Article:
What French Women Know – Debra Ollivier

What is it about French women that seems so sensual, intelligent, beautiful, sophisticated, and above all French from an Anglo-Saxon (American or British) perspective? That is what American-born, French-wed Debra Ollivier explores in this tongue-in-cheek book with the catch phrase: about love, sex and other matters of the heart and mind. Despite the fact that “What French Women Know” does include reference to scientific studies around the differences between French and American mindsets, the book is a broad generalization about women on both sides of the Atlantic in chapters about men, mystery, rules, perfection, nature, art de vivre, and body. A witty pearl, written without scruples, “What French Women Know” works because of the generalization. The epitome French woman is so clearly defined that it is easy to see her positive and negative facets, and compare and contrast her the Anglo-Saxon woman. Debra Ollivier has lived in France for a number of years and experienced the cultural clash between French and Anglo-Saxon women first hand, so the caricature is not without factual observations and truth …

Monsters – Simon Sebag Montefiore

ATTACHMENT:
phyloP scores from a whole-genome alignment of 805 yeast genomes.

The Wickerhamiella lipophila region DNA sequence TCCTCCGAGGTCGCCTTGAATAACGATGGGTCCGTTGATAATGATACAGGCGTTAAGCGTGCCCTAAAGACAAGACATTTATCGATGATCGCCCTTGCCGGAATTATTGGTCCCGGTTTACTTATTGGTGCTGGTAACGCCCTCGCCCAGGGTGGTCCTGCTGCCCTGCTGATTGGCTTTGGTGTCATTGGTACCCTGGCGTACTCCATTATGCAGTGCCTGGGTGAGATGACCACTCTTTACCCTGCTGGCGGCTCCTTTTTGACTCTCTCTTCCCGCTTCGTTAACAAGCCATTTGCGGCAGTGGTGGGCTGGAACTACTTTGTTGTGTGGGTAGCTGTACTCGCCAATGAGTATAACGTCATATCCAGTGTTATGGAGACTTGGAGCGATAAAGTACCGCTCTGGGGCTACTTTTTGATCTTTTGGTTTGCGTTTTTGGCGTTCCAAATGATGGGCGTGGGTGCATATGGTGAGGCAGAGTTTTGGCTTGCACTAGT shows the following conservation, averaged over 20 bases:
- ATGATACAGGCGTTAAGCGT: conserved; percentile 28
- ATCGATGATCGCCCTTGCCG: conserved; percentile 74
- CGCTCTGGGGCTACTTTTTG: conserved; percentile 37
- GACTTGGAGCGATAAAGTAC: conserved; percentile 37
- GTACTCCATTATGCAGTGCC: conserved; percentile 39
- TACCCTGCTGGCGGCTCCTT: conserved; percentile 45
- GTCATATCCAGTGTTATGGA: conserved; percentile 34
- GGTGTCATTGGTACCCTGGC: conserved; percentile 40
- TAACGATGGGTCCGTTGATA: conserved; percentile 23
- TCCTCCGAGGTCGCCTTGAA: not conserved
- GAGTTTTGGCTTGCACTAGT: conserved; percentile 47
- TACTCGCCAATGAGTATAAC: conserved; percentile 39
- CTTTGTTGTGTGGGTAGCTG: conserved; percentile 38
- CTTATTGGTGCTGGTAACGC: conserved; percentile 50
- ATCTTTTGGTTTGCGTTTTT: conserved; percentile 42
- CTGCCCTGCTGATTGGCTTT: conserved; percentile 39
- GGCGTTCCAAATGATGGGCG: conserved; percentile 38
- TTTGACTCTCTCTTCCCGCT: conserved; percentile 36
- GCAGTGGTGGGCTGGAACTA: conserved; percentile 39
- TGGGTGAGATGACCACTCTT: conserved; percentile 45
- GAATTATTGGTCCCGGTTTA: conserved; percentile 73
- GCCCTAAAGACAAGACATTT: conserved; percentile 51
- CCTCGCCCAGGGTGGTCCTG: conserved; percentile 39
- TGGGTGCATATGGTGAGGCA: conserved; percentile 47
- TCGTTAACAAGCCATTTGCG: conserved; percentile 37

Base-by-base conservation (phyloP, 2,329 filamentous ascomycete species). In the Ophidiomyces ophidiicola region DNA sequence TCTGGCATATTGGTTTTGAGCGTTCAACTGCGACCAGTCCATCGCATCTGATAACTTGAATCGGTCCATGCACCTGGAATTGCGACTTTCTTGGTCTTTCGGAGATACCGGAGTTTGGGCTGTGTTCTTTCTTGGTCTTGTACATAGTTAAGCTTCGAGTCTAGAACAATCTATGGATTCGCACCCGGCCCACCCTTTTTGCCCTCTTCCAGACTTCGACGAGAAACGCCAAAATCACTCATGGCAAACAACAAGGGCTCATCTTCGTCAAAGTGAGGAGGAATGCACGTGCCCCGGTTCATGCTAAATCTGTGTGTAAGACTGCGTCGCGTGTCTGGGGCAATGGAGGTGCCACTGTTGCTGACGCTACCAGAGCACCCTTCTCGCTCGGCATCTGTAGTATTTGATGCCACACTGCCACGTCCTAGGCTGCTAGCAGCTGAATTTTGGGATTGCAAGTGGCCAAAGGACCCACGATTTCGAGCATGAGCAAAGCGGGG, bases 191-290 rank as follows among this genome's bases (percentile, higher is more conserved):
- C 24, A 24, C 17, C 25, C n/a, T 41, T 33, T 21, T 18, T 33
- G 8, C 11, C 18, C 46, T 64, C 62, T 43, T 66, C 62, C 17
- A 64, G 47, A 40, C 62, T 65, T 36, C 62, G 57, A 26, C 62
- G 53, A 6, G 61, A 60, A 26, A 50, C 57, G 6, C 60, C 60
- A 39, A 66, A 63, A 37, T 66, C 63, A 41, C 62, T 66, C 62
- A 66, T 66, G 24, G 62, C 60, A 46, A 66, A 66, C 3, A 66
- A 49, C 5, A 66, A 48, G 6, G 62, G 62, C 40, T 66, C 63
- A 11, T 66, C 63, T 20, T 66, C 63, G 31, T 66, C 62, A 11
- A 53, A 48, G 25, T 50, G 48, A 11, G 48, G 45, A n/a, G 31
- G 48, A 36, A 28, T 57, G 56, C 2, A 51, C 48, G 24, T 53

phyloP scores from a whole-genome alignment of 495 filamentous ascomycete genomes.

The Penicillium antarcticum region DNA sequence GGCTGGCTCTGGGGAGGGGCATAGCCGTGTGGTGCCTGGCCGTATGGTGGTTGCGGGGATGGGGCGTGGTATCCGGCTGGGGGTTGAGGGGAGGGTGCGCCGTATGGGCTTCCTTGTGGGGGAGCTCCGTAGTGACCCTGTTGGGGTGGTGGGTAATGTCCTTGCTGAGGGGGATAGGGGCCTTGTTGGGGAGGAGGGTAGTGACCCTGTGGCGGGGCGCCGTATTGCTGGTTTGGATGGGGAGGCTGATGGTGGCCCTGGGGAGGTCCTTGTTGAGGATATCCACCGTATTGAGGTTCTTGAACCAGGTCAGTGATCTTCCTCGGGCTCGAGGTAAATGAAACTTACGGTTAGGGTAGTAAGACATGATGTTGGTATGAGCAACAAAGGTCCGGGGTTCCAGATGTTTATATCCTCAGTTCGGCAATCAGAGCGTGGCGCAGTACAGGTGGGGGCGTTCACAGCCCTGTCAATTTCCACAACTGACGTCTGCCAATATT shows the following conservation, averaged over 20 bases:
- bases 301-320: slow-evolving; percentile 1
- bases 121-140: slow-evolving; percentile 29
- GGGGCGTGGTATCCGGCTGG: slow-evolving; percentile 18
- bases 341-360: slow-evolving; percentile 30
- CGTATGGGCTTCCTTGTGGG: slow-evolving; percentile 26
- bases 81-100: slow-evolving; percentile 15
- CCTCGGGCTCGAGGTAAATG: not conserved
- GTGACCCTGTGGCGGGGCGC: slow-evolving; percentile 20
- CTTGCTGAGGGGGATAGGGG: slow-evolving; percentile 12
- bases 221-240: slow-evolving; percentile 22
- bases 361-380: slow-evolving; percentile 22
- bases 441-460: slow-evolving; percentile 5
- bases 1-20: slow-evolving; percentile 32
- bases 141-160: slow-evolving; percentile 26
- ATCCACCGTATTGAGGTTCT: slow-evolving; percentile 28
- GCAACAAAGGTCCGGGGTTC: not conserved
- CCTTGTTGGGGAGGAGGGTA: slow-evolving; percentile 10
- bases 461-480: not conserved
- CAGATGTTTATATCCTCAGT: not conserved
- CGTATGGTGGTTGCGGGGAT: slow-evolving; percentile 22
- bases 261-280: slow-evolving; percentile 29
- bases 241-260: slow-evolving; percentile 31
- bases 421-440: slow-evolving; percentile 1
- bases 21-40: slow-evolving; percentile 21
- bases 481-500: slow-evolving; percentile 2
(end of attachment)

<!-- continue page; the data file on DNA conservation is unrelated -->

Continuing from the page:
Compiling short biographies for history’s most evil men and women cannot be easy without resorting to continual use of synonyms for evil, vicious, cold-blooded etc. but Simon Sebag Montefiore succeeds in keeping focus on these horrible individuals in chronological order from the 9th century BC to now. “Monsters” includes dictators, tyrants, warlords, politicians, terrorists, and mass murderers from Jezebel to Osama bin Laden, and I find the short biographies concise and complete in terms of facts and context. Please note that “Monsters” is popular history; there are no long discussions of the religious influences in the biography of Bloody Mary or ideological subcategories of Fascism in the biography of Mussolini and no footnotes discussing the attribution of the quotation “One death is a tragedy. One million deaths are just a statistic” to Stalin, but then again “Monsters” does not aspire to encompass any more than an introduction to these antiheros from nearly every continent and perhaps show the commonality between these individuals across time, geography, and many cultural, ethnic, religious, political differences. It seems that …